As a result, Nigeria loses an estimated $1.5 billion in Gross Domestic Product (GDP) annually due to diminished productivity and increased healthcare costs caused by malnutrition.

There are solutions to world hunger that can alleviate the burden on hardworking men, women, and families. Fortifying staple foods with essential vitamins and minerals, for instance, is one of the most effective ways of improving a population’s nutrition.

From 1990 to 2015, the world saw a steady decrease in the number of people who were going hungry, but since 2015, that number has slowly been back on the rise. In 2015, the World Food Program estimated that the number of people who were undernourished was 785 million. In 2018, that number was up to 822 million. That’s not to say that it’s all bad news. According to the United Nations’ Food and Agriculture Organization (FAO), the number of stunted children has decreased from 165 million in 2012 to 149 million in 2018, but it is evident that there is still work to be done to ensure no one goes to bed hungry. Estimates range anywhere from 7 to 265 billion U.S. dollars per year. This is such a dramatic range due to potential climate events, pest outbreaks, economic downturns, pandemics, and other factors that could cause the number of people suffering from hunger to fluctuate.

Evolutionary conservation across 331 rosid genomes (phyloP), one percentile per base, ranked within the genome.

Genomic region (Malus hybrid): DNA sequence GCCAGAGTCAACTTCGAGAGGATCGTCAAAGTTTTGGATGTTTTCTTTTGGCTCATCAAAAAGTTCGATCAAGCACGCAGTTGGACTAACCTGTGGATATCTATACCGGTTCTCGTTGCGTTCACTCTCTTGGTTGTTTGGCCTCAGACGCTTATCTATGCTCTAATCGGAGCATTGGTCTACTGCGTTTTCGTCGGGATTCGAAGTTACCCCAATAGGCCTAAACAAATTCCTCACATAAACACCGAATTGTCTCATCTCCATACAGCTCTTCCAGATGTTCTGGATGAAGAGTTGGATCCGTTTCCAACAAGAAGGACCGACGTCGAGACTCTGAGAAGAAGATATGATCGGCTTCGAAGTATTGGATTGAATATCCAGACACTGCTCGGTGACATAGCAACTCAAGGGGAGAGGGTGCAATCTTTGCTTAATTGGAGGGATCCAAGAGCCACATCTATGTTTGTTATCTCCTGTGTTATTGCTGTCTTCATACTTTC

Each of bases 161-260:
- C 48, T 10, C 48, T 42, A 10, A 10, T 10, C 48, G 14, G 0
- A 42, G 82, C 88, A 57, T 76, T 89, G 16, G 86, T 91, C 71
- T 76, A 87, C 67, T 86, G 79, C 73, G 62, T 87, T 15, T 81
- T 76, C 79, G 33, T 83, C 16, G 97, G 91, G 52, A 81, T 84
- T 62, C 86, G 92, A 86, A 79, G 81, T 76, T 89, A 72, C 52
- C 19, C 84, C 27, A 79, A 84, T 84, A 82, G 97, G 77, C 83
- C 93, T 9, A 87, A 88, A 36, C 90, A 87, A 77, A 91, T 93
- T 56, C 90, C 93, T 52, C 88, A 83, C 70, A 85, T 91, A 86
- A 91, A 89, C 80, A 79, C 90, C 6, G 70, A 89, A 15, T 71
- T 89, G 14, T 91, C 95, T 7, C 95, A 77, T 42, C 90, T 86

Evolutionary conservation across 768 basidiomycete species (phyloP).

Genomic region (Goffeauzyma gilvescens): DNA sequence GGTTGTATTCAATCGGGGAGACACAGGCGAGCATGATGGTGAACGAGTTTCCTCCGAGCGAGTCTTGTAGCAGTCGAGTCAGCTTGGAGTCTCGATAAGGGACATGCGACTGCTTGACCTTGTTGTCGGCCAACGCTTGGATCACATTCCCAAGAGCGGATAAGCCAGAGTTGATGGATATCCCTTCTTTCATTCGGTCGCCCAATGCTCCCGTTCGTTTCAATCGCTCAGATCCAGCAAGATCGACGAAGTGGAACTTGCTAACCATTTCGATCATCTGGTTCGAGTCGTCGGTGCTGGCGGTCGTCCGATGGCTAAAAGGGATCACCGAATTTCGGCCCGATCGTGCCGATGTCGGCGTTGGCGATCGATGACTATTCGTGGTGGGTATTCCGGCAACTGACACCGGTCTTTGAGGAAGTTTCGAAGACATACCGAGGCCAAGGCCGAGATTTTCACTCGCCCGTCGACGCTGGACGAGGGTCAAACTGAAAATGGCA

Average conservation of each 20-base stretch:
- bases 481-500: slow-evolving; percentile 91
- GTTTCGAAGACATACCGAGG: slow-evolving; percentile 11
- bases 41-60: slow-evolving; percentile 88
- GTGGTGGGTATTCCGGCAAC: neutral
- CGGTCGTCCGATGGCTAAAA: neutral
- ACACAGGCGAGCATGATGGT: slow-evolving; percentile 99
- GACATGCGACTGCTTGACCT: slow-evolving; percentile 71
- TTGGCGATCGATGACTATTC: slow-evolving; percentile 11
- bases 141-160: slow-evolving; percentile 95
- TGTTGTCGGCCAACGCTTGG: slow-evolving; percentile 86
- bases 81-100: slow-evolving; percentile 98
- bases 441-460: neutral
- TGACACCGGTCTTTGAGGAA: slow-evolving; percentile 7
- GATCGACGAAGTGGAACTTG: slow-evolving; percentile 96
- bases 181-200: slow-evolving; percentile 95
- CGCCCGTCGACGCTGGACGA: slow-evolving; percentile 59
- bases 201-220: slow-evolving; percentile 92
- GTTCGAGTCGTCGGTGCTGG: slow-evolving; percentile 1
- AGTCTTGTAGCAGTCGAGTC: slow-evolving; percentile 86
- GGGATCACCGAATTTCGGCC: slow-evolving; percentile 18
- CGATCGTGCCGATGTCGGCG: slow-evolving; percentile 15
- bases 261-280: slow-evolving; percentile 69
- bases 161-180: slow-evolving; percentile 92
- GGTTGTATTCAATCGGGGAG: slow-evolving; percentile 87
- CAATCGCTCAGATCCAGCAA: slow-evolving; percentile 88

In May 2022, the World Bank made a commitment of making available $30 billion over a period of 15 months to tackle the crisis. The World Bank has scaled up its food and nutrition security response, to now making $45 billion available through a combination of $22 billion in new lending and $23 billion from existing portfolio. The WB’s food and nutrition security portfolio now spans across 90 countries. It includes both short term interventions such as expanding social protection, also longer-term resilience such as boosting productivity and climate-smart agriculture.